The False Claims Act, with its threat of treble damages and astronomical per-claim penalties, may not have been designed to punish substandard medical care, but as a recent $15 million FCA settlement demonstrates, the line between substandard medical care and objectively false claims for reimbursement can sometimes be a fuzzy one.

On June 24, 2024, the United States Attorney’s Office for the Southern District of Texas in Houston announced that Baylor St. Luke’s Medical Center (a teaching hospital), Baylor College of Medicine, and an affiliated cardiothoracic surgical practice had agreed to pay $15 million to resolve allegations that they violated the FCA by billing for concurrent heart surgeries.

According to the government’s press release, the heart surgeons at issue would regularly engage in the practice of running two operating rooms at once and “delegating key aspects of extremely complicated and risky heart surgeries to unqualified medical residents.”  According to the government, the surgeries at issue are some of the “most complicated operations performed at any hospital” and typically involved opening the patient’s chest and placing the patient on a bypass machine.

The government alleged that the defendants violated Medicare regulations dictating when teaching physicians can leave the operating room for any operation, no matter how complex.  The government further alleged that in addition to running two operating rooms at once, the surgeons in question failed to attend the surgical “timeout,” which is where the surgical team pauses to identify key risks to prevent surgical errors.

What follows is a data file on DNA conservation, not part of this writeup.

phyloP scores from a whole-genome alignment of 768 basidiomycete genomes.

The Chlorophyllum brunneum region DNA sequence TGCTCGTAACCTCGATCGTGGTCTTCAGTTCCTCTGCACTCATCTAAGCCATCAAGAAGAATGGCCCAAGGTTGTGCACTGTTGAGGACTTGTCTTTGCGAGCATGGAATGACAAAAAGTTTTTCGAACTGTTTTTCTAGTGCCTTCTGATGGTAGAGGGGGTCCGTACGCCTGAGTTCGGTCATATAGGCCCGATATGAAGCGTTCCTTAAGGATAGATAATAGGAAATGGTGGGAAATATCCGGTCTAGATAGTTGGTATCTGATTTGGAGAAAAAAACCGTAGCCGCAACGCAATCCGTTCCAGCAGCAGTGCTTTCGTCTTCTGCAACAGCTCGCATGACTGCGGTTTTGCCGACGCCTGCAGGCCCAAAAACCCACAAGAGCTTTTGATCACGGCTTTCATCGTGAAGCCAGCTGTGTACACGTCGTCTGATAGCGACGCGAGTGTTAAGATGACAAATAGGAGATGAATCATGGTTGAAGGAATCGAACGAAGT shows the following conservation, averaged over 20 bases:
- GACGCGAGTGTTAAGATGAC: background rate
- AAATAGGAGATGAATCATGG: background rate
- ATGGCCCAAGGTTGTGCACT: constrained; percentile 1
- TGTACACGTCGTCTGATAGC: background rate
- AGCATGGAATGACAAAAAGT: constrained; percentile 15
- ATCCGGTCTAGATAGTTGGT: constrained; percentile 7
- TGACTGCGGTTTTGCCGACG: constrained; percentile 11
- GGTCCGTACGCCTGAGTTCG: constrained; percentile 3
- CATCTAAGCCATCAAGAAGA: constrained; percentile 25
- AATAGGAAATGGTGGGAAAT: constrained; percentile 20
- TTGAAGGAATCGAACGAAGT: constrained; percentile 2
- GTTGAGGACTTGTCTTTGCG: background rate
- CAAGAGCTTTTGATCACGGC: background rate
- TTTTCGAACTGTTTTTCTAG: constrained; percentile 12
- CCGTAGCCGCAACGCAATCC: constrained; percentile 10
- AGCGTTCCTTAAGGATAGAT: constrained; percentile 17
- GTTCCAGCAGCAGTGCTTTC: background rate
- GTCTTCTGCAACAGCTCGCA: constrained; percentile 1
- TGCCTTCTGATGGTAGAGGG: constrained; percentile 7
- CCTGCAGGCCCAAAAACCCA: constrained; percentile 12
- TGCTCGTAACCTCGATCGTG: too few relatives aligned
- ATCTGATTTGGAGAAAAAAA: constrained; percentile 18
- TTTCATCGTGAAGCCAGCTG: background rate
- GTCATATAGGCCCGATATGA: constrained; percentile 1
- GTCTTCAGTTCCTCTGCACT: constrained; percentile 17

The press release states that the surgeons would allegedly enter “a second or occasionally a third operation without designating a backup surgeon” and that they hid these activities by falsely attesting on the medical records that they were physically present for the entire operation.  The surgeons also allegedly failed to inform the patients that they would be leaving the operating room to perform another operation.

The press release touts this as “the largest settlement to date involving concurrent surgeries.”  The case was the result of a whistleblower lawsuit brought under the FCA’s qui tam provisions.  The whistleblower’s portion of the settlement is $3,075,000.

This settlement is yet another reminder that any healthcare provider who submits claims to federal healthcare programs must understand and follow the various rules and regulations promulgated by the FHP governing those services.  This is particularly true in cases like this, where failure to follow those rules has a substantial risk of patient harm.  In those cases, in addition to significant civil damages and penalties, providers face the risk of serious administrative consequences, such as exclusion or even the loss of their license.

The attorneys at Chilivis Grubman represent businesses of all types and sizes in connection with False Claims Act investigations and litigation.  If you need assistance with such a matter, please feel free to contact us today.